Schönbrunn Palace. The Architectural and Functional History of the Imperial Summer Residence

In close cooperation with the scholarly department of the Schloß Schönbrunn Kultur- und Betriebsgesellschaft (SKB), this project surveys all relevant extant visual and textual sources on the architectural development of the palace complex and the functional history of Schönbrunn from the late seventeenth century to the present day in order to produce a scholarly publication on the Habsburg summer residence beyond the gates of Vienna (ed. by Elfriede Iby and Anna Mader-Kratky). Extensive pilot studies by the scholarly department of the SKB serve as an important basis for further research: following a survey of the extant material, further relevant sources are now being established and assessed. The materials are reproduced on the basis of the historical sources; particular attention is paid to finds from excavations and restoration work conducted under the aegis of the SKB since the 1990s.

The planned publication on the architectural and functional history of Schönbrunn Palace ranges from the late seventeenth century to the present day. It begins with the palace’s construction as a hunting and summer residence with corresponding gardens in the 1690s, examining the role of space and ceremony and the palace’s first furnishings and decorations, only few of which have survived.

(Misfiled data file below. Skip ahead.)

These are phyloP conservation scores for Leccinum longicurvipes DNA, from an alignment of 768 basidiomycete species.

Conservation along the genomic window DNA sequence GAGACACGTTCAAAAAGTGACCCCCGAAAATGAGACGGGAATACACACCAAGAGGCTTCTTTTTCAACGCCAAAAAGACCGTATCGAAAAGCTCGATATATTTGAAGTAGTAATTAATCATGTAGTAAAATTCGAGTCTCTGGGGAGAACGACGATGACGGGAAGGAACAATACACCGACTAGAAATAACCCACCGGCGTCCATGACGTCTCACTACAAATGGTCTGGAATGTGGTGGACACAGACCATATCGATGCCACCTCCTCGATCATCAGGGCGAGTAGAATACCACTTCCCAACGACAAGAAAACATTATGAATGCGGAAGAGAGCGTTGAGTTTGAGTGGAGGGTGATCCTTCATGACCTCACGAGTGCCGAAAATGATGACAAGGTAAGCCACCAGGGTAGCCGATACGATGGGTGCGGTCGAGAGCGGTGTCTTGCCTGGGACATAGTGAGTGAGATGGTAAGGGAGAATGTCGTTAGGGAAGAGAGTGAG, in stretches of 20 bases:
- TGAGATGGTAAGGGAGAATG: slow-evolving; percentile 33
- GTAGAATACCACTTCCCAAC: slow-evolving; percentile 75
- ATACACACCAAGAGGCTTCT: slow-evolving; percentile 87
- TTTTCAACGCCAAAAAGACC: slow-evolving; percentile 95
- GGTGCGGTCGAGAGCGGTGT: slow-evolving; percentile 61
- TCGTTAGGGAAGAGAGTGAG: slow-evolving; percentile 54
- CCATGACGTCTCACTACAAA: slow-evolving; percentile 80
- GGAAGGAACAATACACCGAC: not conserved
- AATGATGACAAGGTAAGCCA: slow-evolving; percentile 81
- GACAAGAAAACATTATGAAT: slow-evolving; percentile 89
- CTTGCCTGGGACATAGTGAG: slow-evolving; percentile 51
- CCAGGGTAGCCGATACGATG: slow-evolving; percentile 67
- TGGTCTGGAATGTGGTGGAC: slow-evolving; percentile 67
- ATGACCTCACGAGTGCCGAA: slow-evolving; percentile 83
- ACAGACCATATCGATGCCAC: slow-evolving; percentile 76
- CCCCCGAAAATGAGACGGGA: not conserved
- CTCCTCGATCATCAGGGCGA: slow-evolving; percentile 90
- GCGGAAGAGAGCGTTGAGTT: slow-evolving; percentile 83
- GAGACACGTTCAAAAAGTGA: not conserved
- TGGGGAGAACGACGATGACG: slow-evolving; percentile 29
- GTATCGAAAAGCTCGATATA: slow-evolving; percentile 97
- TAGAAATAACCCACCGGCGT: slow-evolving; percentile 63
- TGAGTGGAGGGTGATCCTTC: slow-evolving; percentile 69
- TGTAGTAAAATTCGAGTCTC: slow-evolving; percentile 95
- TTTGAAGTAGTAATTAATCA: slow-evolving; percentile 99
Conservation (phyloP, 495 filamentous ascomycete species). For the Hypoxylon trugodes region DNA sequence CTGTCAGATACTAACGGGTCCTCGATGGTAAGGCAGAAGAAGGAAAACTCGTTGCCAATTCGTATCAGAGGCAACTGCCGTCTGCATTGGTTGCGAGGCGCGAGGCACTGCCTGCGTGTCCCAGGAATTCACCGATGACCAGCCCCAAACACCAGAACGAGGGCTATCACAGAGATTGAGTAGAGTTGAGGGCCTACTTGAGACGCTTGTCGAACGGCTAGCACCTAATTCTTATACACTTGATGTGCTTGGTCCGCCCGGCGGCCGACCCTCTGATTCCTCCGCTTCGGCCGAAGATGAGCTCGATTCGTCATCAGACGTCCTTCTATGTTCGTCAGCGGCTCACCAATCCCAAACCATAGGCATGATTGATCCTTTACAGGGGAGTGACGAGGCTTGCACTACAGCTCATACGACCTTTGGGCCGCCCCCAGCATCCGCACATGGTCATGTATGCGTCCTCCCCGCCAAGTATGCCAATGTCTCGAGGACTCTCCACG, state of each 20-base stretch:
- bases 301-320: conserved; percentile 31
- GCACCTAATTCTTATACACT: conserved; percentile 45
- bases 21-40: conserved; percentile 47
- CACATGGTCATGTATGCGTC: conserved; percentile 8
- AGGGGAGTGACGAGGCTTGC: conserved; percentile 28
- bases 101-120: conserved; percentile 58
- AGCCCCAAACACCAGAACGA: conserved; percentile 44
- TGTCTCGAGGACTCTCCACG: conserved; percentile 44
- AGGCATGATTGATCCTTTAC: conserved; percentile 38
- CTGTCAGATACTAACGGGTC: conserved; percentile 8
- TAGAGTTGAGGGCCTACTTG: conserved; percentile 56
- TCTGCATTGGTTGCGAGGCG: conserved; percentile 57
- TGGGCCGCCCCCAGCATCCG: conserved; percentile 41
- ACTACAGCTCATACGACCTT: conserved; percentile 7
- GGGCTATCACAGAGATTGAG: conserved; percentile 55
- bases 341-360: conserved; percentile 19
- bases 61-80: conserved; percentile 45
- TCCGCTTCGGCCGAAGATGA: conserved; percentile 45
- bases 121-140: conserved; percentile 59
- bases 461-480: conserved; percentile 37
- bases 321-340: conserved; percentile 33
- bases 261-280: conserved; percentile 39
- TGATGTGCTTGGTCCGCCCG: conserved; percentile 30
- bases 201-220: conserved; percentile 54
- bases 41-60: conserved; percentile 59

The publication also focuses on the generous expansion of Schönbrunn Palace as Maria Theresa’s summer residence, which took place in two phases of construction and furnishing (1743–1749 and 1754–1765). The palace’s interior underwent exquisite ornamentation (the Great and the Small Galeries, the Vieux Laque Room, the East Asian Cabinets etc.), and the Palace Park also formed part of the project. The development of elaborate park buildings and an extensive programme of statues in the 1770s can be considered the final testing ground for Habsburg representation in the Baroque style.
After Maria Theresa’s death (1780), the palace remained largely uninhabited until Emperor Francis II/I chose it as his summer residence in the early nineteenth century and initiated reconstruction work in the late 1810s. Court architect Johann Aman suggested redesigning it in the contemporary Classicist style, which included undoing the Rococo façade decoration; the painting of the façades in what would later become known as “Schönbrunn yellow” also seems to date back to this phase. In the course of the nineteenth century, the interior continued to be decorated and modernised in the style of the day in order to meet the standards of residential comfort. With the end of the monarchy in 1919, the question arose as to how to use the extensive palace complex. In future, it would serve as a museum and a home to various institutions and private individuals.